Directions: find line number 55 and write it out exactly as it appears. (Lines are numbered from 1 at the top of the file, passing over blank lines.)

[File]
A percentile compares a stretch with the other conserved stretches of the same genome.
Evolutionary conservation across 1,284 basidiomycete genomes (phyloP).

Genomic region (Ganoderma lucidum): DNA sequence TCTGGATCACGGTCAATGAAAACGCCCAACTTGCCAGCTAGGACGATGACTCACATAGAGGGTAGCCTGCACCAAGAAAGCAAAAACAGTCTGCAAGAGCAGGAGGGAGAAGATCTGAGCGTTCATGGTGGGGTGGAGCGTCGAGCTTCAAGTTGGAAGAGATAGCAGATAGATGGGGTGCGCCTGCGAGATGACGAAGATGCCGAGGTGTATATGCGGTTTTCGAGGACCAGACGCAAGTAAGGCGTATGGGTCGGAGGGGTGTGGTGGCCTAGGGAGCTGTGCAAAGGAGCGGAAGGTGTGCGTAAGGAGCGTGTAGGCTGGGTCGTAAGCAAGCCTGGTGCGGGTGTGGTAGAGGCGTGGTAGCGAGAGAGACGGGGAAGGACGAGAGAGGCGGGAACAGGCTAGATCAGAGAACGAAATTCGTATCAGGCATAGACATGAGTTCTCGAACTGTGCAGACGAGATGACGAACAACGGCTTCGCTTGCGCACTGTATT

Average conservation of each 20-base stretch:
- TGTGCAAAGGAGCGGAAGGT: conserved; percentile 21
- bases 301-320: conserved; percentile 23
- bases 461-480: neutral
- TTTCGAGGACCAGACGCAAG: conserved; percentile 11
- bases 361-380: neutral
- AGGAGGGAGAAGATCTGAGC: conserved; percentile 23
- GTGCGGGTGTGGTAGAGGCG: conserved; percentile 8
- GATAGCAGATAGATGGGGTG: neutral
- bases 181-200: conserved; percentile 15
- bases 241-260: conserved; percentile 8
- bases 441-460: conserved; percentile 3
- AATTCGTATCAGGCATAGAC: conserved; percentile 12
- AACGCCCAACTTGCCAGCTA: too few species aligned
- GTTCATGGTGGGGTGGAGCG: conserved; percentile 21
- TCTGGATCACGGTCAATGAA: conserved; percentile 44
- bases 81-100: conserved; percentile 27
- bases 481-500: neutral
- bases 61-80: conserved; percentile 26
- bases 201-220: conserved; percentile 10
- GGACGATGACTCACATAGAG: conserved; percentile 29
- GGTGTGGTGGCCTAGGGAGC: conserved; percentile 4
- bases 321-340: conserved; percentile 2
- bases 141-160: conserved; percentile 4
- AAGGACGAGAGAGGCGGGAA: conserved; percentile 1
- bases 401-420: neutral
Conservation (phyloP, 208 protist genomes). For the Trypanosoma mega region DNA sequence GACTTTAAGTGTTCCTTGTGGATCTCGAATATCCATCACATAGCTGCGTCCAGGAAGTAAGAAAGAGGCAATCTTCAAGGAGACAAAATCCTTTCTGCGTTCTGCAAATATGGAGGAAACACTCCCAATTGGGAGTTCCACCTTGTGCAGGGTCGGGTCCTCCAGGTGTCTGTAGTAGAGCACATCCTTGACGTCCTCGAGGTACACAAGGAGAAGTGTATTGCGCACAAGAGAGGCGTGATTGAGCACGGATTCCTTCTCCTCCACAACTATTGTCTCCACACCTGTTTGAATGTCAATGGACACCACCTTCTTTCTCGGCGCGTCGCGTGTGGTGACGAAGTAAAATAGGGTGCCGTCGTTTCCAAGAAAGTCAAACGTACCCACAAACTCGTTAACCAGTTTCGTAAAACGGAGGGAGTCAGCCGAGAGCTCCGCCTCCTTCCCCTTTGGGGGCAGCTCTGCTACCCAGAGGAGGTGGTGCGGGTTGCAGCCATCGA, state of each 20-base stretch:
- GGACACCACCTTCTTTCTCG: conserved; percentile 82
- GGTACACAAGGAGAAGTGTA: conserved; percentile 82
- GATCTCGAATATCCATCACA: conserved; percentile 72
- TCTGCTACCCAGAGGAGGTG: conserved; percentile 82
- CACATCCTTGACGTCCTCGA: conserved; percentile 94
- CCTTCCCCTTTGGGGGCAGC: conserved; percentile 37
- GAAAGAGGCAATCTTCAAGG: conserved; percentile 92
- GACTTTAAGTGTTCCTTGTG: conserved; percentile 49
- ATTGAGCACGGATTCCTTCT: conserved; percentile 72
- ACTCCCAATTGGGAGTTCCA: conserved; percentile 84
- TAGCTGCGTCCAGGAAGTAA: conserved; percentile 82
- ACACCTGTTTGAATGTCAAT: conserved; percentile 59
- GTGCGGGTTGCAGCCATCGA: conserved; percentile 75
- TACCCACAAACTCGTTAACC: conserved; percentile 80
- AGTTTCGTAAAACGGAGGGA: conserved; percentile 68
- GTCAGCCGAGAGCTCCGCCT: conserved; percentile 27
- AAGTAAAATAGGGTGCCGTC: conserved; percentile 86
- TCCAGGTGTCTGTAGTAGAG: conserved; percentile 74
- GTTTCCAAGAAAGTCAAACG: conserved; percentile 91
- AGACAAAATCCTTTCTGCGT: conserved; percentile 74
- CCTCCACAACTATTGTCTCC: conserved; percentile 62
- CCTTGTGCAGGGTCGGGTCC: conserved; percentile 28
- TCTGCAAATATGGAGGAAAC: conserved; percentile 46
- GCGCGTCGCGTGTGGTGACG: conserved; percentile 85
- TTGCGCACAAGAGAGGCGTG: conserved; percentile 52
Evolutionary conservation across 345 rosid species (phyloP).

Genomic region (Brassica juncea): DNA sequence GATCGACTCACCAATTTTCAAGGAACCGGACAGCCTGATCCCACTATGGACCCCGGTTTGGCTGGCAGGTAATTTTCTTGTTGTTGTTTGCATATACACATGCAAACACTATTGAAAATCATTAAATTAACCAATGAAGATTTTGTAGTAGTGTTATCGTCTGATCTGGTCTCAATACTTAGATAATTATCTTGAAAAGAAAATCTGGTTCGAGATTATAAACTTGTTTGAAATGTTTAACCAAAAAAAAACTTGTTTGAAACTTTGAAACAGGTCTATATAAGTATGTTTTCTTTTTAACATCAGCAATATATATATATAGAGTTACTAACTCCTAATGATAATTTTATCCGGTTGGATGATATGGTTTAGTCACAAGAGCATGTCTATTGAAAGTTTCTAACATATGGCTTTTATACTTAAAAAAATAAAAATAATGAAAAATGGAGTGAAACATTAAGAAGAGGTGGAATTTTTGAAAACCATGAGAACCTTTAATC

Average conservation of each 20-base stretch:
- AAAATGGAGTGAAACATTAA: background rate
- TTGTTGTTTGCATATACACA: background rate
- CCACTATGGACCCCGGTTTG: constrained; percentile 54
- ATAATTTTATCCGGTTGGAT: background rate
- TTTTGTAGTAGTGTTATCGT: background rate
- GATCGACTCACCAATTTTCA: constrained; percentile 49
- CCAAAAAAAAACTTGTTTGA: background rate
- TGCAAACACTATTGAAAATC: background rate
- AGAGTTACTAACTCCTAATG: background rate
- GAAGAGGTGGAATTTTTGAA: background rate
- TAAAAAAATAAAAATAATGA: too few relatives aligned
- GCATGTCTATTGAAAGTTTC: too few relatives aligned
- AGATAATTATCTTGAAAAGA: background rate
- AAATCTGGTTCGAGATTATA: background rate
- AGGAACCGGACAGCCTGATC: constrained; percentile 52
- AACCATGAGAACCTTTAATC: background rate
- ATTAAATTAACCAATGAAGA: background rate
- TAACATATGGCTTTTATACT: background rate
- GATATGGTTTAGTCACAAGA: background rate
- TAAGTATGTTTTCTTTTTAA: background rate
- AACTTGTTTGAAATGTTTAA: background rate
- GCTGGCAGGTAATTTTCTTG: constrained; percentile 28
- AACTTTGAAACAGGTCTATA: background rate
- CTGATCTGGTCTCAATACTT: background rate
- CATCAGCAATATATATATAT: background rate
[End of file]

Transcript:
- TTGCGCACAAGAGAGGCGTG: conserved; percentile 52